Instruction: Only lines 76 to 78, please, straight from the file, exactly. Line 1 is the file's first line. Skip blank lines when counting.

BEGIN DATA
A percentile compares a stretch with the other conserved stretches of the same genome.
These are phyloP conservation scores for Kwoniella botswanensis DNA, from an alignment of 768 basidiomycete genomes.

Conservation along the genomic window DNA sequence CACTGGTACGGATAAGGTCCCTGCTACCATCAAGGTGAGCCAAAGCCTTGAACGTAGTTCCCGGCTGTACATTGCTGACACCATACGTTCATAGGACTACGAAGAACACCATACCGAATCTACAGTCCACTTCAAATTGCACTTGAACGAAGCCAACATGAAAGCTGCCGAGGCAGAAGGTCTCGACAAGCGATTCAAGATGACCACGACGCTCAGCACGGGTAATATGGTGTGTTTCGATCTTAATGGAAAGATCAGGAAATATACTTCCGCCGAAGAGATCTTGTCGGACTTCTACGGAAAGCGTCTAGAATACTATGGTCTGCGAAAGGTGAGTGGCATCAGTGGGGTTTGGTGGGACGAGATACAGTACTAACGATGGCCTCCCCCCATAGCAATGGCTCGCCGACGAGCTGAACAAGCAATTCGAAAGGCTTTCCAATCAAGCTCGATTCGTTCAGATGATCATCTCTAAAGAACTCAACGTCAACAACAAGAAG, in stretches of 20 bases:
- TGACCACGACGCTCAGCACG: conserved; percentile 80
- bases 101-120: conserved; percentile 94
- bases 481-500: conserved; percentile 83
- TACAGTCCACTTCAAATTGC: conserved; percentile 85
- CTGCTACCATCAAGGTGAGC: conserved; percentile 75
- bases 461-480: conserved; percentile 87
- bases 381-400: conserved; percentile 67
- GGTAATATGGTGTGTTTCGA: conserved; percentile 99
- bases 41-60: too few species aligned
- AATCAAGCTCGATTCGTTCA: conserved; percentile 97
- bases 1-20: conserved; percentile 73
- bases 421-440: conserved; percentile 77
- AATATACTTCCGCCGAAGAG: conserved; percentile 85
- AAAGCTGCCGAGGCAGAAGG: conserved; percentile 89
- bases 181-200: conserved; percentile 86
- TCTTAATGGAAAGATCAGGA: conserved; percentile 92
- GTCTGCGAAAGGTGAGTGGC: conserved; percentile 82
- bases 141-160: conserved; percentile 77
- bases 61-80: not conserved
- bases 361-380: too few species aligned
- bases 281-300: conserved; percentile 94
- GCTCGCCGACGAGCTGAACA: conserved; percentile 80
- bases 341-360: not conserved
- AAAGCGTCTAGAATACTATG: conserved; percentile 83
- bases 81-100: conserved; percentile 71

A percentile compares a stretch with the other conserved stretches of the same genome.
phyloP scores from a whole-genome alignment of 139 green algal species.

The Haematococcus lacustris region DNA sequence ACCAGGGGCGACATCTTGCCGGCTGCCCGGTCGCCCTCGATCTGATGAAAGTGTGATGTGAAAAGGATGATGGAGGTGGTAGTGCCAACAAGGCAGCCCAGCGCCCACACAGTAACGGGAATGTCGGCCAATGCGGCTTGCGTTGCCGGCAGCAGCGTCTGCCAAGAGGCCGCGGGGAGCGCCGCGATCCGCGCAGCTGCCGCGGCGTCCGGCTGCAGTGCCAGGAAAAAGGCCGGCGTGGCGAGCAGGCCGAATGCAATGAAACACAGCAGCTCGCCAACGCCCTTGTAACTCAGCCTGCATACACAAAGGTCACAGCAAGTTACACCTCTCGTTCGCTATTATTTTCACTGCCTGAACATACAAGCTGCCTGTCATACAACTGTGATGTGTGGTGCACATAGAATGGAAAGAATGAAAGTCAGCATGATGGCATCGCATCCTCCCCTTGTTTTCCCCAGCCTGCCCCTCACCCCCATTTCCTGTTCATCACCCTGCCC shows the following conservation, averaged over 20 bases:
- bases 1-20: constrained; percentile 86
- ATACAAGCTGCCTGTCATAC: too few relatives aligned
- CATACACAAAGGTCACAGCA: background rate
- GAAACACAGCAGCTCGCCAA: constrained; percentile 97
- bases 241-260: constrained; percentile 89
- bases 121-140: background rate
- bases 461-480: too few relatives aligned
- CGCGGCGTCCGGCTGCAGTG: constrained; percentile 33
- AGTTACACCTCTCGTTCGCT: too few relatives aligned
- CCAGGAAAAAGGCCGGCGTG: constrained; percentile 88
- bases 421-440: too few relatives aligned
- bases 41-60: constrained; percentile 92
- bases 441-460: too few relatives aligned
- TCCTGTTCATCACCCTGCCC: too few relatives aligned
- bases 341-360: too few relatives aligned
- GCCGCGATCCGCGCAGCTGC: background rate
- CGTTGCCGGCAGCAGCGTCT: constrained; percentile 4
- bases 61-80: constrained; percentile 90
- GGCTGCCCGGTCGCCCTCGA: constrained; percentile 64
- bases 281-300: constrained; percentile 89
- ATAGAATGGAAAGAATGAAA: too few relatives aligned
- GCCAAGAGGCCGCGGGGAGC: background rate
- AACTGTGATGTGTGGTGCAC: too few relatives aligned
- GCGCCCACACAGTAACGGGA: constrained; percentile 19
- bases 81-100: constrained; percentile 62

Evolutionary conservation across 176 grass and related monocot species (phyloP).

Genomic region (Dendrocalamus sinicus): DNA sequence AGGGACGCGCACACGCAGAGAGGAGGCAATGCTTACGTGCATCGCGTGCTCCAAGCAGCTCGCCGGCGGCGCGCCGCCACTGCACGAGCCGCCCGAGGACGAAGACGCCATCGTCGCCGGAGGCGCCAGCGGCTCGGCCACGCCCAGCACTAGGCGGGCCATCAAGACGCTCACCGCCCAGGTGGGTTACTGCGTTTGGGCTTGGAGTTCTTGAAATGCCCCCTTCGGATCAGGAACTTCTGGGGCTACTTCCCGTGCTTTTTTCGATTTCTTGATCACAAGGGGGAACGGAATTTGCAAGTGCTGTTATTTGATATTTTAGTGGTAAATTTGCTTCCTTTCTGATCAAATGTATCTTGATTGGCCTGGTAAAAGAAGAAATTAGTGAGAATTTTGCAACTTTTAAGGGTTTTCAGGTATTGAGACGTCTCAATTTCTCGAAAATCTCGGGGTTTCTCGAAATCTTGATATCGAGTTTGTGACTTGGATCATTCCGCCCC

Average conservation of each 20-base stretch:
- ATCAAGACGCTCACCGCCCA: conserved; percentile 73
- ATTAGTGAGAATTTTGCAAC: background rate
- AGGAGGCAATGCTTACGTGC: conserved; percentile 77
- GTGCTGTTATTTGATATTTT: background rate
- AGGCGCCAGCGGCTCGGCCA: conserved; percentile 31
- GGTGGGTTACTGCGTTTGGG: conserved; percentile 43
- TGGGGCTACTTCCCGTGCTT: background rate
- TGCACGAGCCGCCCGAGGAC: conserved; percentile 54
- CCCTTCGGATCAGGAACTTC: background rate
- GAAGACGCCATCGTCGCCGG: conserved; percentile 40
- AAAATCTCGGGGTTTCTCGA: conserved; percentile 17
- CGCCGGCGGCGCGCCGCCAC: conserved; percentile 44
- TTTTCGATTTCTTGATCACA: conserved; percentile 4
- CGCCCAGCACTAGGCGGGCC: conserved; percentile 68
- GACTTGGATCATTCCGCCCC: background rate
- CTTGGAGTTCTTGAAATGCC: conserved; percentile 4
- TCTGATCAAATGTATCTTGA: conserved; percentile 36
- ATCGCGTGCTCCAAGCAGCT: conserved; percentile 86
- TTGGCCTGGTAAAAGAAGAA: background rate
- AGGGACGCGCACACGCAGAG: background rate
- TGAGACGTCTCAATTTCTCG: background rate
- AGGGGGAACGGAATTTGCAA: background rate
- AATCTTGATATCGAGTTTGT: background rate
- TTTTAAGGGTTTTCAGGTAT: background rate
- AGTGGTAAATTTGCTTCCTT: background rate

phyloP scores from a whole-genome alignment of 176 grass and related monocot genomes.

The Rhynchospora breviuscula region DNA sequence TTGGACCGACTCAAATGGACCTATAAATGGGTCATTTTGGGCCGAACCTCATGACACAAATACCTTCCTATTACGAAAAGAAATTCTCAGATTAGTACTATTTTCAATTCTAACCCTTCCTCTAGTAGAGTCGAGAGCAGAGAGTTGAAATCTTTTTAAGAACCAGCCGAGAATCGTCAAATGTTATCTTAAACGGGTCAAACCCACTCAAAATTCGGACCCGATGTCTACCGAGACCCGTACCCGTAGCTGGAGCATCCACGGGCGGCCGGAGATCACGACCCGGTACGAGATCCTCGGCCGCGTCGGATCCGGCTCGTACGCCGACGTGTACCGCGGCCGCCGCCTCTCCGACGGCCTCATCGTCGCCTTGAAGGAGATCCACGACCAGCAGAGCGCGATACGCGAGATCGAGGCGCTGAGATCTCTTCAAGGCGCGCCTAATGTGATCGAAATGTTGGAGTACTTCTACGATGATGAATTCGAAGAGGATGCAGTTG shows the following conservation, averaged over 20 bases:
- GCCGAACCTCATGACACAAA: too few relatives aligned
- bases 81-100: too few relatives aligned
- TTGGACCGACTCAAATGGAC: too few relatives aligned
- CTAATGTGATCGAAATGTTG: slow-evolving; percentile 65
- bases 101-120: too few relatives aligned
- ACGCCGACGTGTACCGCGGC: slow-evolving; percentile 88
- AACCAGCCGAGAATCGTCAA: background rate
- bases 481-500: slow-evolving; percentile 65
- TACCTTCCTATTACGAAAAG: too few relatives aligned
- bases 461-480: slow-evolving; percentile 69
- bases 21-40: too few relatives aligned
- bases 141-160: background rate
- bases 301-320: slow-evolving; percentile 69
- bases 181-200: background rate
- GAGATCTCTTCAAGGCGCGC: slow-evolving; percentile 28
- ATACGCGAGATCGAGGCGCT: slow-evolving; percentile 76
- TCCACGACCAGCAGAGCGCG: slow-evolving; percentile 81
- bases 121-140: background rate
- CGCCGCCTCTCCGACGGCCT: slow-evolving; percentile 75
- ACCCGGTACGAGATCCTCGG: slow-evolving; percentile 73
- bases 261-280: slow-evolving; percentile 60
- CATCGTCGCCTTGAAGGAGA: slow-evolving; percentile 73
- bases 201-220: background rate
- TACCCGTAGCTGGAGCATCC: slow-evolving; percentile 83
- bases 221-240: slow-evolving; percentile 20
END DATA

- TCTGATCAAATGTATCTTGA: conserved; percentile 36
- ATCGCGTGCTCCAAGCAGCT: conserved; percentile 86
- TTGGCCTGGTAAAAGAAGAA: background rate